If you’ve wondered why your tram journey is start-stop, it won’t surprise you to learn that the lights are all over the place.

Tram westbound on Bourke Street, waiting at Queen Street

With the handy-dandy stopwatch function on my mobile phone, I timed the lights along the central and western section of Bourke Street.

Bourke 30 / Swanston 30 = 60 second cycle

Bourke 35 / Elizabeth 35 = 70

Bourke 47 / Pedestrian crossing near Hardware Lane 23 = 70

Bourke 40 / Queen 50 = 90

Bourke 30 / William 60 = 90

Bourke 30 / King 70 = 100

No wonder trams have to stop continually at lights!

Trams on Bourke Street

Along Bourke Street, and other CBD tram streets, there are numerous improvements that could be made…

Shorter cycles — There are obviously competing demands on the various streets. Because of large numbers of pedestrians, you can’t necessarily have pre-emptive traffic lights that detect trams coming and switch instantly to give them the green. But you could certainly reduce the cycle times. Judging from existing timings, even with our wide streets, it could be as little as 30 seconds each way, or a cycle every 60 seconds. This would greatly cut down waiting times for trams and walkers and everybody else for that matter — but you’d need to check the 15ish seconds Green Man time is enough to get waiting pedestrians off the kerb.

The King Street intersection is particularly bad, giving most of its time to cars — despite Vicroads data showing traffic on all segments of King Street between Flinders and Latrobe Street dropping between 2001 and 2011, and despite that policy should not be to prioritise cars in and through the CBD.

But William Street is almost as bad, despite having much fewer trams than Bourke Street (typically 5 per hour on route 55 vs about 15 per hour on routes 86 and 96 combined).

To help tram drivers know when to depart, for the spots where traffic lights are distant from the tram stops, they should get these lights working — they’re meant to indicate when the best time is to take off. It doesn’t necessarily result in a quicker trip for the tram, but it may allow the driver to wait for passengers who might otherwise miss the tram, while knowing the tram isn’t about to miss a green light.

That’s the theory, but they never seem to actually operate.

Tram stop, Bourke Street at Spencer Street

Co-ordinated cycles — For where there are multiple intersections which are between tram stops, whether or not they are short cycles or long, they should at least be co-ordinated. In this section the important ones are the intersections at Elizabeth and Queen Streets, as well as the pedestrian light in the middle. A tram leaving the Elizabeth Street stop westbound, and not delayed by anything else, should never get a red light before the next stop — and vice versa.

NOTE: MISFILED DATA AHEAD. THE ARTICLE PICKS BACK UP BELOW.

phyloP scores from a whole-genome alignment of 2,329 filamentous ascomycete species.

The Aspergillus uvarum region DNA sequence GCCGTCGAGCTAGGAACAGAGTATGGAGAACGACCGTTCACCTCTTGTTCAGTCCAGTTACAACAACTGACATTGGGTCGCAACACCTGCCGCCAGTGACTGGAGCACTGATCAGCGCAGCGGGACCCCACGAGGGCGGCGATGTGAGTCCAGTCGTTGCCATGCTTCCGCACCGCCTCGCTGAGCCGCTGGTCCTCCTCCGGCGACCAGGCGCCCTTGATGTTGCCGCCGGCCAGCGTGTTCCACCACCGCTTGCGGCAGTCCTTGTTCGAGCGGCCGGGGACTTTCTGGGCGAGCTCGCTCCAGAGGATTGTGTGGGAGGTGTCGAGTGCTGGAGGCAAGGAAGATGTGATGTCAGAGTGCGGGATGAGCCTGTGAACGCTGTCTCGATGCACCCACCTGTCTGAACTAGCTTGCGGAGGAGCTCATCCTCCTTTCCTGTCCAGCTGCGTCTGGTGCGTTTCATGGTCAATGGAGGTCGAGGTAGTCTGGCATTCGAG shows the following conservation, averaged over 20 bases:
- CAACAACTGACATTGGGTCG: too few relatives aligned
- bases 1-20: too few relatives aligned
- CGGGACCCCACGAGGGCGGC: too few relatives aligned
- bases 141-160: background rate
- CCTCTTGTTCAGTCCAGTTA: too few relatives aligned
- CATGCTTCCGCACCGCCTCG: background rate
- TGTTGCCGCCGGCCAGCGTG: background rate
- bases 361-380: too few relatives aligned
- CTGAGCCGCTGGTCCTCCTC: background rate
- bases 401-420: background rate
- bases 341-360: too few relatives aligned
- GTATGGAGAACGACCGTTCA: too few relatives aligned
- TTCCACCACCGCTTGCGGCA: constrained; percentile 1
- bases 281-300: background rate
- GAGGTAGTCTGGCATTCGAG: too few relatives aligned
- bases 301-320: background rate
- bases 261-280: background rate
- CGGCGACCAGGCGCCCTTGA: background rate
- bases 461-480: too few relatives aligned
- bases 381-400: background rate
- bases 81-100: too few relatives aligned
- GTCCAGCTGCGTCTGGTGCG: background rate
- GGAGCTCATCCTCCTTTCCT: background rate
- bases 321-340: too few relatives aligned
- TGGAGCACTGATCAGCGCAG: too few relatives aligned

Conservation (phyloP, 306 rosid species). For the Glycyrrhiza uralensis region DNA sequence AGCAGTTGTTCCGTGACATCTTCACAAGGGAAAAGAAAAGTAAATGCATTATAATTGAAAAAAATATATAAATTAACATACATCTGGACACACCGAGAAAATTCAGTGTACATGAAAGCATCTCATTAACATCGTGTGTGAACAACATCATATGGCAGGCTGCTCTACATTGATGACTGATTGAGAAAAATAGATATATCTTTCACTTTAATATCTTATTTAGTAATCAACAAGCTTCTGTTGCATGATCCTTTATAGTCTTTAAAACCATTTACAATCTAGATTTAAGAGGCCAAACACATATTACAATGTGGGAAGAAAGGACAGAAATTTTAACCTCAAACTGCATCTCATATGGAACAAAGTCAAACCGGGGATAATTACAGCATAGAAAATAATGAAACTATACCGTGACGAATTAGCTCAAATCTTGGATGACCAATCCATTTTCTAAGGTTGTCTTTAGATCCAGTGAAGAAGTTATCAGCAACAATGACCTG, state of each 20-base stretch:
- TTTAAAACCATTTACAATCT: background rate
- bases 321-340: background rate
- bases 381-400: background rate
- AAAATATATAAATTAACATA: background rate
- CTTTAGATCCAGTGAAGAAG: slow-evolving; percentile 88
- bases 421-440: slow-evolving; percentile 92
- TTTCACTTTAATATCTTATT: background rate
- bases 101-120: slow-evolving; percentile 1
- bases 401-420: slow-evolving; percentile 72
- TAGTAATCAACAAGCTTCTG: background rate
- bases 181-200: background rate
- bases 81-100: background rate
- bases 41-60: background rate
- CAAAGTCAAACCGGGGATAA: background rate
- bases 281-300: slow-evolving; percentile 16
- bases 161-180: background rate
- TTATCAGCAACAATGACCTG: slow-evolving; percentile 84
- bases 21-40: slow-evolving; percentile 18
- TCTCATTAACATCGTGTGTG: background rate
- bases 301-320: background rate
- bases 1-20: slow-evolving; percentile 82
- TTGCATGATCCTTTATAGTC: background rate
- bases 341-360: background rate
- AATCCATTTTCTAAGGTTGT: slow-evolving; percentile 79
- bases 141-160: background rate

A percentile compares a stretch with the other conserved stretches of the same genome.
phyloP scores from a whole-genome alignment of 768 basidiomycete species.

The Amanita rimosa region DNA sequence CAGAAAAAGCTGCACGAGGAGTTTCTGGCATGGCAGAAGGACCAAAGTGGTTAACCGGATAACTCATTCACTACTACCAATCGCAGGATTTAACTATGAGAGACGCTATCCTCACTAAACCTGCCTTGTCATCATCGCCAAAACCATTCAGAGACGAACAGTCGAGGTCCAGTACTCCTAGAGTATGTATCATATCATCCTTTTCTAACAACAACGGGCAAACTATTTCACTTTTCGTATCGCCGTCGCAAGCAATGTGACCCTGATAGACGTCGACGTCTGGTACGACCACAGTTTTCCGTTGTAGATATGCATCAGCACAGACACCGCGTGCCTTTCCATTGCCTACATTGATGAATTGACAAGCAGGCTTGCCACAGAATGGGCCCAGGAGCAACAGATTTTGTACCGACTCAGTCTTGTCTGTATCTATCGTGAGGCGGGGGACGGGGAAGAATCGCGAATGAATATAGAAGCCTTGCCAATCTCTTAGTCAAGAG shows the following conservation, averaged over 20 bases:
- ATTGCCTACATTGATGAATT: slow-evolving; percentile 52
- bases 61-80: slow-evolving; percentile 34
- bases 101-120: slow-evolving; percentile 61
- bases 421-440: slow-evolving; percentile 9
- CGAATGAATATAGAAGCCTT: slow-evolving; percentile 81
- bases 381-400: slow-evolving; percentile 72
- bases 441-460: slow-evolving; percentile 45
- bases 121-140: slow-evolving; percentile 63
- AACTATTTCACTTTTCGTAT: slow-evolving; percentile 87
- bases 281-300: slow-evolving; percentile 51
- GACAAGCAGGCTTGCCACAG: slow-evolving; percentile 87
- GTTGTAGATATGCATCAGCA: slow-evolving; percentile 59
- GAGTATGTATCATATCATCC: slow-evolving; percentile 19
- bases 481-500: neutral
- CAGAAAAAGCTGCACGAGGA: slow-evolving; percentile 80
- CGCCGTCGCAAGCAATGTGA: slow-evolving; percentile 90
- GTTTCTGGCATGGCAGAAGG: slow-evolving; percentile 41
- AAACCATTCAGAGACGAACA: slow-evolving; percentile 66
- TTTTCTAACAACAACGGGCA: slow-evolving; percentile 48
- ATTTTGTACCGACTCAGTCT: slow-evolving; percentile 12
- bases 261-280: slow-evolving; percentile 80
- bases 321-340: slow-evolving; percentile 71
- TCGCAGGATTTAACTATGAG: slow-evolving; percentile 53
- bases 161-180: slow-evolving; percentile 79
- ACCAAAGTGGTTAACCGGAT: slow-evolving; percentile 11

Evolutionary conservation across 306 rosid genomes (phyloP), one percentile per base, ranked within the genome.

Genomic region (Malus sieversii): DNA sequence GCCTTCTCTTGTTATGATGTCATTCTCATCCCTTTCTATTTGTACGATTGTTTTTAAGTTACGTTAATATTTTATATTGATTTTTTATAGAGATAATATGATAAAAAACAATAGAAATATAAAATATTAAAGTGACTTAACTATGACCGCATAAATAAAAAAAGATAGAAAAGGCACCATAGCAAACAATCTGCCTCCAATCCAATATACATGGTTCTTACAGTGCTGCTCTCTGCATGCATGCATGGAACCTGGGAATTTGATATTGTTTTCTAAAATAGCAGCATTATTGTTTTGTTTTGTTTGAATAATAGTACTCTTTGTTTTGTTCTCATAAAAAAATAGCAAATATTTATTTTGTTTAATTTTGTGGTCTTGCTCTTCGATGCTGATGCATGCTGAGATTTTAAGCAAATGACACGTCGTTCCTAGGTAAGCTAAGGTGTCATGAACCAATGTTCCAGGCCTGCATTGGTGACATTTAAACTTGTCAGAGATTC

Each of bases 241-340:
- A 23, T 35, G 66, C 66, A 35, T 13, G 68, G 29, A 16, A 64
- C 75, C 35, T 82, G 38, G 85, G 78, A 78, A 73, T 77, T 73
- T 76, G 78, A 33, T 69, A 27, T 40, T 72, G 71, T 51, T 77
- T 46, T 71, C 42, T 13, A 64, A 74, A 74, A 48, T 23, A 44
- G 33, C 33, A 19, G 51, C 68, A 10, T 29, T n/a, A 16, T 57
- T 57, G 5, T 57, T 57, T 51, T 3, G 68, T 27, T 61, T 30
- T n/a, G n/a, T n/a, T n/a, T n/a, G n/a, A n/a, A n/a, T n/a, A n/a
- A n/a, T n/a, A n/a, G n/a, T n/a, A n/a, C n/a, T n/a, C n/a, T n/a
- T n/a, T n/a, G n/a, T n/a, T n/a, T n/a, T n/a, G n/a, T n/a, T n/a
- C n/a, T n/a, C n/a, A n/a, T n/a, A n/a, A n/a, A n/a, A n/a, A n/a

Obviously you’d need to work out the best cycles for the intersecting streets as well — for trams on Elizabeth Street and buses on Queen Street. But how hard could it be?

With the recent movement of tram stops, there are now similar blocks of traffic lights between stops along Swanston Street and Elizabeth Street.

Traffic light programming isn’t the only cause of tram delays of course.

But if moving people quickly and efficiently around the CBD is a priority — and it should be — these issues need to be addressed.

  • A PTUA study found up to 30% of tram travel time is spent wasted waiting at red lights

Waste of money: New automatic signs for platforms where few trains stop

Those LED automated signs on station platforms are known in the biz as Passenger Information Displays, or PIDs. In recent months they’ve been installed at a lot of stations along the Frankston line.

They’re handy because they provide you with realtime departure information, without having to press the Green Button, which often doesn’t work or takes ages to get to the vital bit of information: how many minutes away is my train? PIDs are also useable by the deaf and hard of hearing.

At Frankston line stations with more than 2 platforms, they’ve concentrated installing them on the “island” platforms — if the budget is limited, this makes sense at stations such as Ormond and Bentleigh, where most trains (and most passengers) use those platforms. Few use platform 3.

Passenger Information Display, platform 3 at Malvern

It appears someone decided the “island” rule should apply at the MATH (Malvern, Armadale, Toorak and Hawksburn) stations. So at Malvern, some months ago, PIDs were installed on platforms 2+3. At Armadale and Hawksburn, they’ve been installed on all four platforms. (Toorak doesn’t have them at present, so I guess I should have said MAH.)

Problem is, few trains stop on platforms 3+4. This has been the case for a couple of years, and since the July timetable change, even fewer trains stop there — basically only after 10pm on weekdays, and before 10am and after 8pm on weekends. The rest of the time, all the trains stop on platforms 1+2.

This is because stopping patterns are being standardised so that Dandenong line trains generally run express Caulfield to South Yarra. Consistent patterns make a lot of sense — they are more predictable, and can be shown on maps — and the Dandenong line has been prioritised for expresses because it carries more people than the Frankston line, serves more growth areas, and it also carries express V/Line trains. In the future I wouldn’t be surprised if no trains stop on platforms 3+4 except under unusual circumstances (such as a disruption on the other tracks).

So the signs are either left blank most of the day, or showing a message telling you to go to another platform.

This could be done with a cheap static sign — if needed at all. All these stations have automated displays up on the concourse which direct you to the correct platforms.

There are scores of stations, and hundreds of platforms around Melbourne that are still without PIDs. What an appalling waste of money to install them where they’ll almost never be used.

Update 28/8/2014: In the past week or so, PIDs have been installed at Malvern on platforms 1 and 4, though they are not yet in use.